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Western blot on intestine samples - (Sep/29/2011 )


Previously I've done lots of WB on the liver tissue, and it worked perfect. Now I started working on WB of intestine samples (fr. mice) and there seem to be some problems in getting a clear sharp band. I used the whole cell extracts and proteinase inhibitor was added in the Ripa buffer during the protein extraction, run 180V for 1.5h, and dry blotting for 2h before the blocking and incubation.

However, the bands of the intestine samples are always somewhat smeared, or fuzzy, feels like the membrane was covered by some ''clouds'' while developing, and I even got a double band for GAPDH (same antibody I've tried on the liver and it was perfect)!!!

So I guess the problem was in the sample prep... Has anyone here had any experience in working with intestine samples (better protein samples)? Are there anything special I should pay attention to? Thanks =)



Intestines contain quite a lot of proteases including some of the more unusual ones, which aren't covered by normal protease inhibitor cocktails. You may need to add more protease inhibitor cocktail and look for inhibitors to the unusual ones.

Intestines also contain lots of glycoproteins which may be causing some resolution issues.


I know this is an old topic, but I thought I would share what I recently discovered for Westerns using mouse intestinal tissue. Let me give you a little background first so you can see how I arrived at what worked for me.

Typically, we cryofracture our mouse tissues under liquid nitrogen with a mortar and pestle. Powdered tissue is then scraped into a microcentrifuge tube and weighed. Samples are then lysed at 3x, 4x, 5x, the dry weight in the Protein Homogenization Buffer or PHB (Recipe Below), homogenzied with a Kontes handheld pellet pestle, cleared by centrifugation, and then the Bio-Rad protein assay is used to determine protein concentrations of each supernatant. Samples are then aliquot for Western blot. Depending on the tissue 25 - 50 µg is mixed with loading dye, boiled, and loaded onto a gel. I have had great success using this method to look as phospho and total protein signal in liver, white adipose, and muscle. Kidney was a bit weird at first, but I managed to get it to work by loading less and diluting into water + loading dye. Some other tissues like salivary gland and tumor sample were okay, but problematic. At the time I blamed it on the sample, not the buffer, but in the future I will change to the "new" buffer.

Several months ago, I had to run small intestines. The first batch of proximal intestine looked horrible. We were worried that they had not been handled fast enough during the dissection leading us to believe that, perhaps, they had started to self-digest. Months past and I was asked to try again a few weeks ago with a different cohort that was handled more rapidly. Once gain, though, my gels ran strangely. Aside from occasional field effects across the whole gel, you could also see waves and/or points in the dye front for individual bands. The Western blots confirmed that I had wavy and sometimes smeared bands. I tried loading less protein. Things improved a bit, but I still had abnormal bands. It then seemed that the protein ran as a band, but the signal (on the blot) was concentrated into a point in the middle of the band. After looking at the literature, studying various protocols, and reading suggestions on this site, I decided that the culprit was either salts or lipids. Since salts were easier to address, I worked on that first.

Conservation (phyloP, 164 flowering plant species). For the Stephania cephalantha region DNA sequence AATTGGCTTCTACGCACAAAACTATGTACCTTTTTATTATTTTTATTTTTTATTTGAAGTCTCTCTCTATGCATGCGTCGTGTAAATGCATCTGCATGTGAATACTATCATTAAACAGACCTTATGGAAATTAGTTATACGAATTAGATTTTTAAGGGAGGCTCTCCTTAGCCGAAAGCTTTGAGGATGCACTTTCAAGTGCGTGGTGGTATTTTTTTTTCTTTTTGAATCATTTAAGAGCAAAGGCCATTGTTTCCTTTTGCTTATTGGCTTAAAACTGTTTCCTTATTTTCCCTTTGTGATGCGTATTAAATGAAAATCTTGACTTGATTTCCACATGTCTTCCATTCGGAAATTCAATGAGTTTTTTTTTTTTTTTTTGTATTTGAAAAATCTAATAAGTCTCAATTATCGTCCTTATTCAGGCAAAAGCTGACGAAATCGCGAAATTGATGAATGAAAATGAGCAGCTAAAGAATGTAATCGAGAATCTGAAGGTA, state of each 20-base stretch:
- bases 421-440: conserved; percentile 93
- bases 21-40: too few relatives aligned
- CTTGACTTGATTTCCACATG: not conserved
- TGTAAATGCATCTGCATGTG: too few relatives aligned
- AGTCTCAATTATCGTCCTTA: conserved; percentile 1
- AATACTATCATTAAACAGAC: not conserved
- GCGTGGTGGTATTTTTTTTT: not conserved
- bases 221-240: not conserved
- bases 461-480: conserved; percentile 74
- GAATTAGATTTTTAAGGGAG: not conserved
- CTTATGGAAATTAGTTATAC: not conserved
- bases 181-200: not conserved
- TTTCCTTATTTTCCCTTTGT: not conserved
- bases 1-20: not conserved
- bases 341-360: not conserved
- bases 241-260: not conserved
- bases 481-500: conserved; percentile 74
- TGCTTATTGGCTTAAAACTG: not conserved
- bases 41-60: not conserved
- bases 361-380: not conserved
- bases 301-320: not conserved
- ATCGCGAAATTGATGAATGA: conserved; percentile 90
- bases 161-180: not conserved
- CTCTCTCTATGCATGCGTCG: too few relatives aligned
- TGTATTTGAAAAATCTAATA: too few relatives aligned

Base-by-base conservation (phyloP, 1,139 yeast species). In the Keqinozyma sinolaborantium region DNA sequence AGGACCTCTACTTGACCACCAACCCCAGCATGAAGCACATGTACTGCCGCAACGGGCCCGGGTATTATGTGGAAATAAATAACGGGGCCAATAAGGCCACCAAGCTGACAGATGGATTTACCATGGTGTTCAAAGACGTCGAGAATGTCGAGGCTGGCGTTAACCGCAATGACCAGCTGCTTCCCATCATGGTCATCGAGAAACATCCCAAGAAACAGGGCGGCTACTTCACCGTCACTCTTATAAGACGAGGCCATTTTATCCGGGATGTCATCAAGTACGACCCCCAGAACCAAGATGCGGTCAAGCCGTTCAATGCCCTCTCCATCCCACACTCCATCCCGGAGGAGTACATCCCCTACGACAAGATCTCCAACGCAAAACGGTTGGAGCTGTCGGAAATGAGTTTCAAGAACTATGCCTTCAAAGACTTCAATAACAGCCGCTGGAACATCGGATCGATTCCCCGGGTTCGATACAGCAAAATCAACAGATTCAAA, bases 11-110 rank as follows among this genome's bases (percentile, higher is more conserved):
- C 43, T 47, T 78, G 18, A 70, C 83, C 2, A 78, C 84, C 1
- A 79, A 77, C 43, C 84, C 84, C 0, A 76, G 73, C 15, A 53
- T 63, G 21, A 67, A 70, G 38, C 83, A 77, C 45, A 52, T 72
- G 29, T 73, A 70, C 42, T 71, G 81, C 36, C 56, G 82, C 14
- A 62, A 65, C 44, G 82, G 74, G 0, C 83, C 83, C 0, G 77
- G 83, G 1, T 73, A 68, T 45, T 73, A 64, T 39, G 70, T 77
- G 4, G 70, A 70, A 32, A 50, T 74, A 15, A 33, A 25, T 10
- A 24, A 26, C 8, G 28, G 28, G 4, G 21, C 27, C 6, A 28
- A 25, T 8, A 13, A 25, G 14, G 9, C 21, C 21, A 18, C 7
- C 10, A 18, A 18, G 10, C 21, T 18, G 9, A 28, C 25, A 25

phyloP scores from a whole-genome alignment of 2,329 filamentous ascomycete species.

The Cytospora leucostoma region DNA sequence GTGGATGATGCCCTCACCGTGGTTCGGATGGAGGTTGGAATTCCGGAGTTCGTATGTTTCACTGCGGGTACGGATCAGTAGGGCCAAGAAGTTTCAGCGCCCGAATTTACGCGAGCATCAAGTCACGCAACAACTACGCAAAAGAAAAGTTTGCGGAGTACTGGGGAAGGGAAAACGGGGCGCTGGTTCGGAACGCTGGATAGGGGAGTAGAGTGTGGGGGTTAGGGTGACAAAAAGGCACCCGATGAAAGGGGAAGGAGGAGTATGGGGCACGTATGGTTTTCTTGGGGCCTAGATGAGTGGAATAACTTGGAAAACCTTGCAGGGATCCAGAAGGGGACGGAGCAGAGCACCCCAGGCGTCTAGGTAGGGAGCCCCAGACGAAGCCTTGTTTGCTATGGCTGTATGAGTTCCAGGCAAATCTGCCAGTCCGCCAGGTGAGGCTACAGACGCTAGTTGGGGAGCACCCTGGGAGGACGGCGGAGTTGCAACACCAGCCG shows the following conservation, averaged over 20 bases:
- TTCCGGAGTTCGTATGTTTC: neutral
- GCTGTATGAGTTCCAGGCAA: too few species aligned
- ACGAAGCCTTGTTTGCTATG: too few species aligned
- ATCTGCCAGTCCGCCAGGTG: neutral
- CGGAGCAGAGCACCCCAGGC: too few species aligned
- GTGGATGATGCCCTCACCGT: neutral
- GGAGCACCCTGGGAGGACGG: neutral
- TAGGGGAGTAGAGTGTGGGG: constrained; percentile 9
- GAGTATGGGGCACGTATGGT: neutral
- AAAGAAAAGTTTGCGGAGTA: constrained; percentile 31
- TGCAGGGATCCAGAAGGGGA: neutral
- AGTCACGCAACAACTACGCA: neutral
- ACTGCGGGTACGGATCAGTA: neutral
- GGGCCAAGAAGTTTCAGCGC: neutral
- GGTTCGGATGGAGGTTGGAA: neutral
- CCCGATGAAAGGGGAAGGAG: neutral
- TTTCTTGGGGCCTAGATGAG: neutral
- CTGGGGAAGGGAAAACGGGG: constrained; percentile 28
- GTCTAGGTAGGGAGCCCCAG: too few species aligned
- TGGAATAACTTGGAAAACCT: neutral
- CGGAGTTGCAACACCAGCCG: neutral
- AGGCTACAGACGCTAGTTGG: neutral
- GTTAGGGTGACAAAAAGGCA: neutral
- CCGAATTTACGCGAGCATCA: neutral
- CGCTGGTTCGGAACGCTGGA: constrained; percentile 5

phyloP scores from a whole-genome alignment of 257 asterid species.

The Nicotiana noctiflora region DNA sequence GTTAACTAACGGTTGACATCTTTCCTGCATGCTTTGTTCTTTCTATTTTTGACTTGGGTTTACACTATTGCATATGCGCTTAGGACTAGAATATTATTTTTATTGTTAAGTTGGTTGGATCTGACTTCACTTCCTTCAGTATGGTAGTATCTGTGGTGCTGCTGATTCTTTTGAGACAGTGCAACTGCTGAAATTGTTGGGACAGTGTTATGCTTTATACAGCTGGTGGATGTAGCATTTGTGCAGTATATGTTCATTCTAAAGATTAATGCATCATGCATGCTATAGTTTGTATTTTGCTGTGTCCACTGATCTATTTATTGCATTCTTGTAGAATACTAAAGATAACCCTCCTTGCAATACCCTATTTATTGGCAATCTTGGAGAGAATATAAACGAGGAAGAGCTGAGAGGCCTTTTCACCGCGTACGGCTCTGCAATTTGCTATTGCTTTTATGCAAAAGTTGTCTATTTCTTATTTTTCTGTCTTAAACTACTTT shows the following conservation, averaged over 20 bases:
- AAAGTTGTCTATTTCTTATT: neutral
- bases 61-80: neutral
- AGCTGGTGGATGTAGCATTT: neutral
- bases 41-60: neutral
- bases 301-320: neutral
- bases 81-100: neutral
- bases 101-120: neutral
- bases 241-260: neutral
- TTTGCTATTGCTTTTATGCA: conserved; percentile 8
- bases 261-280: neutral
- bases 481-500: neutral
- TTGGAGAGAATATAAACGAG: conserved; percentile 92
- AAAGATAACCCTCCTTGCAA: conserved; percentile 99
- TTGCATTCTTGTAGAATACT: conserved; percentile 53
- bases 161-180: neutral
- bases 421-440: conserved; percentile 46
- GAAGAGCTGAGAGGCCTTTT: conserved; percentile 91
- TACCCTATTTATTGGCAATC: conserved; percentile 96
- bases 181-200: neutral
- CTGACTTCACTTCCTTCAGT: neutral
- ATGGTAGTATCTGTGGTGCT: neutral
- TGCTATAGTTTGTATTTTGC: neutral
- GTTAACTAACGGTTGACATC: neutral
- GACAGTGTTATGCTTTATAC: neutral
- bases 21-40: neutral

I made new Protein Homogenization Buffer (thinking that I could have accidentally used too much in the first lysis), and used a microconcentrator to "desalt" and do a buffer exchange. I then proceeded as usual with new concentrations, gels, blots, etc. There was a little improvement, but overall, things still looked bad. After several other failed attempts, I went to the literature and protocols again. This time, I also looked up commercial companies that might sell total intestinal lysates. I found that AbCam sold two versions, one in a proprietary preparation and another in a modified RIPA (Recipe below). I made test samples of a few proximal intestine pieces from the same mice set of mice. I did everything as listed in my methods above, but this time, I used the modified RIPA instead of the PHB. My first blot looked good, but was a little overloaded (50 µg). After decreasing to 30-35 µg, I was able to get a beautiful gel. I have since used the same method for distal small intestine.

I hope my trial and error helps someone else save time in their research!

Happy blotting! : )

Final Conc. Protein Homogenization Buffer (PHB) --> This works great for many tissues, but definitely not small intestines.
50 mM HEPES, pH 7.6 (@4˚C)
150 mM NaCl
20 mM Na Pyrophosphate
20 mM ß-Glycerophosphate
10mM NaF
2 mM Na Orthovanadate (Na3VO4)
2 mM EDTA, pH 8.0
1% IGEPAL (Same as NP40)
10% Glycerol
1 mM MgCl2
1 mM CaCl2
10 µg/ml Leupeptin
10 µg/ml Aprotinin

In lieu of PMSF, Leupeptin, and Aprotinin, we use the Complete Mini (EDTA free) tablets from Roche, but we don’t usually make up the missing volume with water since it’s a negligible amount.

Modified RIPA Buffer from AbCam ab7939 - small intestine, whole lysate product literature --> This works great for small intestines.
Lyse in 5-6x dry volume 1x RIPA (small intestines)

150 mM NaCl
50 mM Tris-HCl, pH 7.4
1% Triton X-100
1% Na Deoxycholic Acid
0.1% SDS
Protease / Phosphatase Inhibitor Tablet 1 tab/10 ml

AbCam uses 5 µg/ml Aprotinin and Leupeptin and 1 mM PMSF. I used a Protease and Phosphatase Inhibitor tablet (Pierce 88668) + Pepstain A, PMSF, and Benzamidine as an extra precaution, but it was probably overkill. In the future, I may continue to add PMSF, but probably no Pepstatin A or Benzamidine.